That's the warning from IT leadership group Gartner, which has released new research that shows rapidly growing acceptance of the public cloud in the enterprise. Gartner predicts continued strong growth in public cloud services, with end-user spending on public cloud services likely to grow 18% in 2013 to hit a global figure of $131 billion.
By 2015, that same market could be more than $180 billion. "The initial resistance to public cloud has begun to subside and customers are beginning to realize its efficiencies as the solutions mature," Gartner research VP Ian Marriott said. If this is true, it confirms predictions from member advisory group CEB, which recently suggested many CIOs may skip the private cloud altogether and go straight to public.
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According to Gartner, vendors need to adjust their thinking too. "For broad-based offshore providers that operate in multiple geographies, industries and service lines who seek to compete for significant wallet share in major accounts, strategic investments in cloud-based services are mandatory," said Marriott. For example, Gartner points to the "considerably slower" growth rates of the top 10 India-based providers in the past five years: from 21.8% growth in 2011 to just 12.7% in 2012.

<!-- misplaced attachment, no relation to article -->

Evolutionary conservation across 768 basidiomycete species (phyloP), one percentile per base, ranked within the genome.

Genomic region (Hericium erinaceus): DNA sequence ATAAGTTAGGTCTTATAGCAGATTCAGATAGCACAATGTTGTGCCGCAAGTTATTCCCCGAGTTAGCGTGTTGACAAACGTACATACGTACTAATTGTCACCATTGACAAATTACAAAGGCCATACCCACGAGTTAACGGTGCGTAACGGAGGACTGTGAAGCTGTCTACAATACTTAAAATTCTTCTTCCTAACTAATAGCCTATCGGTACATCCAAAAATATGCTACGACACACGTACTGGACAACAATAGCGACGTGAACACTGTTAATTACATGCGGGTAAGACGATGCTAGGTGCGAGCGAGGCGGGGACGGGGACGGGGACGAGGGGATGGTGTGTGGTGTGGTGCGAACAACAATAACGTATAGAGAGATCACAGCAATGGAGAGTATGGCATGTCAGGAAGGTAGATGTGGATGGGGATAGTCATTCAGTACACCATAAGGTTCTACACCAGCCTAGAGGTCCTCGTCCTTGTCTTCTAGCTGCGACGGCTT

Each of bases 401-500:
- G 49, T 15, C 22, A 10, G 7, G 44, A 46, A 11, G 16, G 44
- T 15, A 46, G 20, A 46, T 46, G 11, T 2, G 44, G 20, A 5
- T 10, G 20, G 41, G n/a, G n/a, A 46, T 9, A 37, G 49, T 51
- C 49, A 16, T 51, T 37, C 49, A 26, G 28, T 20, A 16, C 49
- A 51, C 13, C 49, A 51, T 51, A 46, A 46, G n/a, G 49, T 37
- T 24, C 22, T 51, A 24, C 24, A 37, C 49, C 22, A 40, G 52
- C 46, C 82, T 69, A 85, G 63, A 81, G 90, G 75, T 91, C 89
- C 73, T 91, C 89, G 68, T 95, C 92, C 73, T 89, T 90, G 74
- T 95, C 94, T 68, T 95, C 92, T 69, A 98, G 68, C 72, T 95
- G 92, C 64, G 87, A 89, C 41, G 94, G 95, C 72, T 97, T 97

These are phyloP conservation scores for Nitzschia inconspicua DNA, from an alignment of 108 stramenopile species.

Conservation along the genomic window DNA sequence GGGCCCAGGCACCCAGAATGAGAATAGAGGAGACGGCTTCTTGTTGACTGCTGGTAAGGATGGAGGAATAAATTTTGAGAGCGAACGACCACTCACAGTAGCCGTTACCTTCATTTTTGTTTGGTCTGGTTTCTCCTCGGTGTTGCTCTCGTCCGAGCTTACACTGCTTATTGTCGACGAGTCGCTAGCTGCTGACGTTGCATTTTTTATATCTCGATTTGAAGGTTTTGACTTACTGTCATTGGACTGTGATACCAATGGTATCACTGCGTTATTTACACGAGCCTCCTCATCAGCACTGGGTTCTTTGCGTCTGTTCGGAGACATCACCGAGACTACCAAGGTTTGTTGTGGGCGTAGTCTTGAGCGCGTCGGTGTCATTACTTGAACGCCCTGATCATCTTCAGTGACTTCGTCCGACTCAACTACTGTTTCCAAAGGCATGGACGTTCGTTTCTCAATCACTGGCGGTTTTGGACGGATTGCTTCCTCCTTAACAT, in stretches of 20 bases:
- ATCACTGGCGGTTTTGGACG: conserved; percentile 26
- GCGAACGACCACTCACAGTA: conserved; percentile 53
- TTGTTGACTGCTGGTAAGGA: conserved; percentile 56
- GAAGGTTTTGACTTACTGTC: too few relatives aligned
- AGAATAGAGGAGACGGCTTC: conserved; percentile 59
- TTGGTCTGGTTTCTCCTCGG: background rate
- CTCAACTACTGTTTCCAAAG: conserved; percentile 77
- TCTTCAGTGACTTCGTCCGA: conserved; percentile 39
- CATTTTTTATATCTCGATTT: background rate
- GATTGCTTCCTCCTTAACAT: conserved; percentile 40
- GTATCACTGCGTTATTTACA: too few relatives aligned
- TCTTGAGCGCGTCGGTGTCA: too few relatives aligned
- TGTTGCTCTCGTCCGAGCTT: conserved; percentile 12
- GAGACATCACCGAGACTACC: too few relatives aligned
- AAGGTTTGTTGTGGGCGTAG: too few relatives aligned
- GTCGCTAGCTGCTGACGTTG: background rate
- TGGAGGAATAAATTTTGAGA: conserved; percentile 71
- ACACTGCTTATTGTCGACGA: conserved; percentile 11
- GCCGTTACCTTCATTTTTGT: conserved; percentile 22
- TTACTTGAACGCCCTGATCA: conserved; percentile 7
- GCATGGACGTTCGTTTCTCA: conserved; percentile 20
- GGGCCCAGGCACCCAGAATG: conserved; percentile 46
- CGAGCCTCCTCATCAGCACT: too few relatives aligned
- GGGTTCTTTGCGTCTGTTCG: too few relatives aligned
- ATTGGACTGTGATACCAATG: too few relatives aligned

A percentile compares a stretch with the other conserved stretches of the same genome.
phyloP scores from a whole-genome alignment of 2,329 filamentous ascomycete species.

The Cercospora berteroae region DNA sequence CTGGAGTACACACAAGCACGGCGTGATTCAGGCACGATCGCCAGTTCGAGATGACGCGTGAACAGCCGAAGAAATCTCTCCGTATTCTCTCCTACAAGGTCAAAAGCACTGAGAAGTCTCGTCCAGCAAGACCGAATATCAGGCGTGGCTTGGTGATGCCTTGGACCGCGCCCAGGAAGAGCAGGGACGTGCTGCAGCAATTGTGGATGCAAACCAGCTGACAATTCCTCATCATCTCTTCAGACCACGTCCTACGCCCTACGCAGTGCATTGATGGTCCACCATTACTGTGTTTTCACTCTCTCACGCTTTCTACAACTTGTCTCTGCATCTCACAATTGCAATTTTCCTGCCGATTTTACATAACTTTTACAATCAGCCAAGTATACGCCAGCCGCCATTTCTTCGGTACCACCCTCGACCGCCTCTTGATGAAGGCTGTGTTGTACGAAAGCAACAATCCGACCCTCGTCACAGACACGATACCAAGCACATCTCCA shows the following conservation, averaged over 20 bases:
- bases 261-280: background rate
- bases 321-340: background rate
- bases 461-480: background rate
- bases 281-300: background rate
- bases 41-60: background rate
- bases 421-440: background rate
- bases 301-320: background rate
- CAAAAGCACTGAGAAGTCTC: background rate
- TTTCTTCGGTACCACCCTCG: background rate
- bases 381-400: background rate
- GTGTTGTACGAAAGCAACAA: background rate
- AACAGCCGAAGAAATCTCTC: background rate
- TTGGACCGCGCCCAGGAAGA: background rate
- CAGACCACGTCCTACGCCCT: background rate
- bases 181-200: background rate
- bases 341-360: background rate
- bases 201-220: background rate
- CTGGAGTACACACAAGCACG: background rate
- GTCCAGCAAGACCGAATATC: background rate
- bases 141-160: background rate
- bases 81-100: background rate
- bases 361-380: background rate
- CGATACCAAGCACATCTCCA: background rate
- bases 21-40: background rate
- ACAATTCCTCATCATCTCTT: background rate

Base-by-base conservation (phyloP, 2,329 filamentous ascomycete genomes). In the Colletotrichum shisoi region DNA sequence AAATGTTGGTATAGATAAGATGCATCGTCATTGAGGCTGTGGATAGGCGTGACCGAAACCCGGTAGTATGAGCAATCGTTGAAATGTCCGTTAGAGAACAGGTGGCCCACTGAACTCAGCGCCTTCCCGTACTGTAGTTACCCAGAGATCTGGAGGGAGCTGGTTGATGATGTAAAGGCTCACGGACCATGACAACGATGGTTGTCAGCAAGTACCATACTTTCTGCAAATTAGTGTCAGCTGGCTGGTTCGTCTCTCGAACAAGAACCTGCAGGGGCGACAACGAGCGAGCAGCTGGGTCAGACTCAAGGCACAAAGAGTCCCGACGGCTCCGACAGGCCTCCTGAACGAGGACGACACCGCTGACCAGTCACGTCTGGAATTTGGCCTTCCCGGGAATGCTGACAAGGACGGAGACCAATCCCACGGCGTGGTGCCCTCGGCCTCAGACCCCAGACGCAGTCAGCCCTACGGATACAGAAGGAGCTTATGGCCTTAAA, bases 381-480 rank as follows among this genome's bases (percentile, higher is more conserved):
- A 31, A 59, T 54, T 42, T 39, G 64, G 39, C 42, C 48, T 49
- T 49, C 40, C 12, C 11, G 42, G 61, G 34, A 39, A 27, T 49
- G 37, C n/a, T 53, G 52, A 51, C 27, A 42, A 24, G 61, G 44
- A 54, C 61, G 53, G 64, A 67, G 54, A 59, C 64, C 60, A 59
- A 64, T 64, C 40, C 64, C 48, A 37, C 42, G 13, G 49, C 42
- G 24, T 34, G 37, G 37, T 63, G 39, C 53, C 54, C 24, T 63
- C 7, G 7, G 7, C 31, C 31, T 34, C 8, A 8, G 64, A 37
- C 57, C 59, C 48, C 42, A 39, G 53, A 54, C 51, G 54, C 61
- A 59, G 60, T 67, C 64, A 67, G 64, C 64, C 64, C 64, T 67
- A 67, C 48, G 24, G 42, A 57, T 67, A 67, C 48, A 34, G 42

"Cloud-based services will not replace offshore services but will complement them," said Marriott. "In addition, cloud services will not make or break all offshore providers. There will always be a need for 'pure-play' providers that operate a labor-intensive delivery approach."
The reason for that need? While increased investments in cloud-based services will differentiate the leading offshore providers, Gartner explained, more labor-intensive "pure-play" offshore providers will still be needed in order to maintain a balanced portfolio of managed services and other traditional delivery approaches in addition to horizontal and vertically based cloud offerings.
Gartner added that while the increased use of industrialized services will reduce the volume of traditional and customized services, the impact on offshore providers will be counterbalanced by new revenue from investments in cloud-based services. Nonetheless, service providers that are "slow, unable or unwilling to invest in the shift to the cloud" will risk hampering offshore services revenue growth.
All in all, providers who do not respond to such significant market changes, according to Marriott, risk "the deterioration of market share, acquisition by another provider, or its disappearance from the offshore services landscape."